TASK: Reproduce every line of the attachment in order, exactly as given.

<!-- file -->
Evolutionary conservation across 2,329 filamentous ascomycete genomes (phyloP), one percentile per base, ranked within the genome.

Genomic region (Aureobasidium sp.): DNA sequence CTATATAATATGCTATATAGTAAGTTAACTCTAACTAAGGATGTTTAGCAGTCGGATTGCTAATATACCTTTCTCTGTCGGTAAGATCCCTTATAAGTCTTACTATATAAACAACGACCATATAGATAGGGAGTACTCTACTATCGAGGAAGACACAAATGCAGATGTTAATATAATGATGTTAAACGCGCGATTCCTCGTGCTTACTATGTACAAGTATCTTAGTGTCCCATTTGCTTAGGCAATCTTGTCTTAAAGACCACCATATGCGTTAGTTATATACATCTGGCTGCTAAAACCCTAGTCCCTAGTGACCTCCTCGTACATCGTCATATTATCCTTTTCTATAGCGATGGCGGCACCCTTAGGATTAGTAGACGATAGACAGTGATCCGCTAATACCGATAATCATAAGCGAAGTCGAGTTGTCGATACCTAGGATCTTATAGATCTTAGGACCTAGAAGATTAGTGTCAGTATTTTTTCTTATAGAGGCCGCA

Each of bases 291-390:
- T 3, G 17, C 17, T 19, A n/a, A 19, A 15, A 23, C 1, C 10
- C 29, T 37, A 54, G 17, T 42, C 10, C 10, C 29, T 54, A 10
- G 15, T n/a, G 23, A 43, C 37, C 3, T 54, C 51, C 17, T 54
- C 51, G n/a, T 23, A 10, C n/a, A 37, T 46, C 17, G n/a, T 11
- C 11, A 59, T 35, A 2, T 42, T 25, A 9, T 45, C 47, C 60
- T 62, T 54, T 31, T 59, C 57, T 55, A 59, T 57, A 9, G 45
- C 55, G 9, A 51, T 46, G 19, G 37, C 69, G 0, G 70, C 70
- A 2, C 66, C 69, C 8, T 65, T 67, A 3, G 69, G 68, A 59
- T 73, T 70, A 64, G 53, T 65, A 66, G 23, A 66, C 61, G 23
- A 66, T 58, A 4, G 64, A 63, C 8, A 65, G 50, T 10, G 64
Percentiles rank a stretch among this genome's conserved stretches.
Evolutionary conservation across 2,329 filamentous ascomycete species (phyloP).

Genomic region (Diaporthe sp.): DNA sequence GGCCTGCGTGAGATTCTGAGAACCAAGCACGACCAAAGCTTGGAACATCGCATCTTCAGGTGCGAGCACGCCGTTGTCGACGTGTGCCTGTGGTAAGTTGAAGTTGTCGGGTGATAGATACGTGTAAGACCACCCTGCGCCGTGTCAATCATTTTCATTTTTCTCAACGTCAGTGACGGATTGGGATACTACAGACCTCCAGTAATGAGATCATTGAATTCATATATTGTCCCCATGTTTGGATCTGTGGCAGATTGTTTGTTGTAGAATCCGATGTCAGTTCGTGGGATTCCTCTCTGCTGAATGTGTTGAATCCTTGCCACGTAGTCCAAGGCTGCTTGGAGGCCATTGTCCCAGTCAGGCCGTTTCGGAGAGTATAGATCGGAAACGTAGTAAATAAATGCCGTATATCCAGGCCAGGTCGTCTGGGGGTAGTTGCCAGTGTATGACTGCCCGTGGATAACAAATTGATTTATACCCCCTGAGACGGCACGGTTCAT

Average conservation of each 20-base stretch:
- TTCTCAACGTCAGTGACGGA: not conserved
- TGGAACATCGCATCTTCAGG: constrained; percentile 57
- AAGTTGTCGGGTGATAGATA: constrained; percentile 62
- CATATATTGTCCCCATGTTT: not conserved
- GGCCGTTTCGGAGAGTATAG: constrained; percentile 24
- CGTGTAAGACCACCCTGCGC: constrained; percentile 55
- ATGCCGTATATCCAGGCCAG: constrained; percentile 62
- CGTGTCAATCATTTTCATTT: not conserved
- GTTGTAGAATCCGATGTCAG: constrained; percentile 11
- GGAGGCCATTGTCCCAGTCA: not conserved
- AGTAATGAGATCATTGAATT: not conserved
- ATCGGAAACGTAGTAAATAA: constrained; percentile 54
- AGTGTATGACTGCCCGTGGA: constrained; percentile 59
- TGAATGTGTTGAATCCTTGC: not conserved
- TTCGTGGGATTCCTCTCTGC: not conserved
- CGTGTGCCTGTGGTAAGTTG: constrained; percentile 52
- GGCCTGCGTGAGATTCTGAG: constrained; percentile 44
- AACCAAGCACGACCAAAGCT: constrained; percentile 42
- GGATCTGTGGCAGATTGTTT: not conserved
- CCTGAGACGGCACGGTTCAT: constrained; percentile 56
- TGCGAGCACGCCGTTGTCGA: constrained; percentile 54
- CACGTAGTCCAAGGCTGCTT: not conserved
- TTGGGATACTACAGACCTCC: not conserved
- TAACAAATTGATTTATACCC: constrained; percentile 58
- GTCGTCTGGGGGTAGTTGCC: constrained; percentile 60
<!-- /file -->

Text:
Evolutionary conservation across 2,329 filamentous ascomycete genomes (phyloP), one percentile per base, ranked within the genome.

Genomic region (Aureobasidium sp.): DNA sequence CTATATAATATGCTATATAGTAAGTTAACTCTAACTAAGGATGTTTAGCAGTCGGATTGCTAATATACCTTTCTCTGTCGGTAAGATCCCTTATAAGTCTTACTATATAAACAACGACCATATAGATAGGGAGTACTCTACTATCGAGGAAGACACAAATGCAGATGTTAATATAATGATGTTAAACGCGCGATTCCTCGTGCTTACTATGTACAAGTATCTTAGTGTCCCATTTGCTTAGGCAATCTTGTCTTAAAGACCACCATATGCGTTAGTTATATACATCTGGCTGCTAAAACCCTAGTCCCTAGTGACCTCCTCGTACATCGTCATATTATCCTTTTCTATAGCGATGGCGGCACCCTTAGGATTAGTAGACGATAGACAGTGATCCGCTAATACCGATAATCATAAGCGAAGTCGAGTTGTCGATACCTAGGATCTTATAGATCTTAGGACCTAGAAGATTAGTGTCAGTATTTTTTCTTATAGAGGCCGCA

Each of bases 291-390:
- T 3, G 17, C 17, T 19, A n/a, A 19, A 15, A 23, C 1, C 10
- C 29, T 37, A 54, G 17, T 42, C 10, C 10, C 29, T 54, A 10
- G 15, T n/a, G 23, A 43, C 37, C 3, T 54, C 51, C 17, T 54
- C 51, G n/a, T 23, A 10, C n/a, A 37, T 46, C 17, G n/a, T 11
- C 11, A 59, T 35, A 2, T 42, T 25, A 9, T 45, C 47, C 60
- T 62, T 54, T 31, T 59, C 57, T 55, A 59, T 57, A 9, G 45
- C 55, G 9, A 51, T 46, G 19, G 37, C 69, G 0, G 70, C 70
- A 2, C 66, C 69, C 8, T 65, T 67, A 3, G 69, G 68, A 59
- T 73, T 70, A 64, G 53, T 65, A 66, G 23, A 66, C 61, G 23
- A 66, T 58, A 4, G 64, A 63, C 8, A 65, G 50, T 10, G 64
Percentiles rank a stretch among this genome's conserved stretches.
Evolutionary conservation across 2,329 filamentous ascomycete species (phyloP).

Genomic region (Diaporthe sp.): DNA sequence GGCCTGCGTGAGATTCTGAGAACCAAGCACGACCAAAGCTTGGAACATCGCATCTTCAGGTGCGAGCACGCCGTTGTCGACGTGTGCCTGTGGTAAGTTGAAGTTGTCGGGTGATAGATACGTGTAAGACCACCCTGCGCCGTGTCAATCATTTTCATTTTTCTCAACGTCAGTGACGGATTGGGATACTACAGACCTCCAGTAATGAGATCATTGAATTCATATATTGTCCCCATGTTTGGATCTGTGGCAGATTGTTTGTTGTAGAATCCGATGTCAGTTCGTGGGATTCCTCTCTGCTGAATGTGTTGAATCCTTGCCACGTAGTCCAAGGCTGCTTGGAGGCCATTGTCCCAGTCAGGCCGTTTCGGAGAGTATAGATCGGAAACGTAGTAAATAAATGCCGTATATCCAGGCCAGGTCGTCTGGGGGTAGTTGCCAGTGTATGACTGCCCGTGGATAACAAATTGATTTATACCCCCTGAGACGGCACGGTTCAT

Average conservation of each 20-base stretch:
- TTCTCAACGTCAGTGACGGA: not conserved
- TGGAACATCGCATCTTCAGG: constrained; percentile 57
- AAGTTGTCGGGTGATAGATA: constrained; percentile 62
- CATATATTGTCCCCATGTTT: not conserved
- GGCCGTTTCGGAGAGTATAG: constrained; percentile 24
- CGTGTAAGACCACCCTGCGC: constrained; percentile 55
- ATGCCGTATATCCAGGCCAG: constrained; percentile 62
- CGTGTCAATCATTTTCATTT: not conserved
- GTTGTAGAATCCGATGTCAG: constrained; percentile 11
- GGAGGCCATTGTCCCAGTCA: not conserved
- AGTAATGAGATCATTGAATT: not conserved
- ATCGGAAACGTAGTAAATAA: constrained; percentile 54
- AGTGTATGACTGCCCGTGGA: constrained; percentile 59
- TGAATGTGTTGAATCCTTGC: not conserved
- TTCGTGGGATTCCTCTCTGC: not conserved
- CGTGTGCCTGTGGTAAGTTG: constrained; percentile 52
- GGCCTGCGTGAGATTCTGAG: constrained; percentile 44
- AACCAAGCACGACCAAAGCT: constrained; percentile 42
- GGATCTGTGGCAGATTGTTT: not conserved
- CCTGAGACGGCACGGTTCAT: constrained; percentile 56
- TGCGAGCACGCCGTTGTCGA: constrained; percentile 54
- CACGTAGTCCAAGGCTGCTT: not conserved
- TTGGGATACTACAGACCTCC: not conserved
- TAACAAATTGATTTATACCC: constrained; percentile 58
- GTCGTCTGGGGGTAGTTGCC: constrained; percentile 60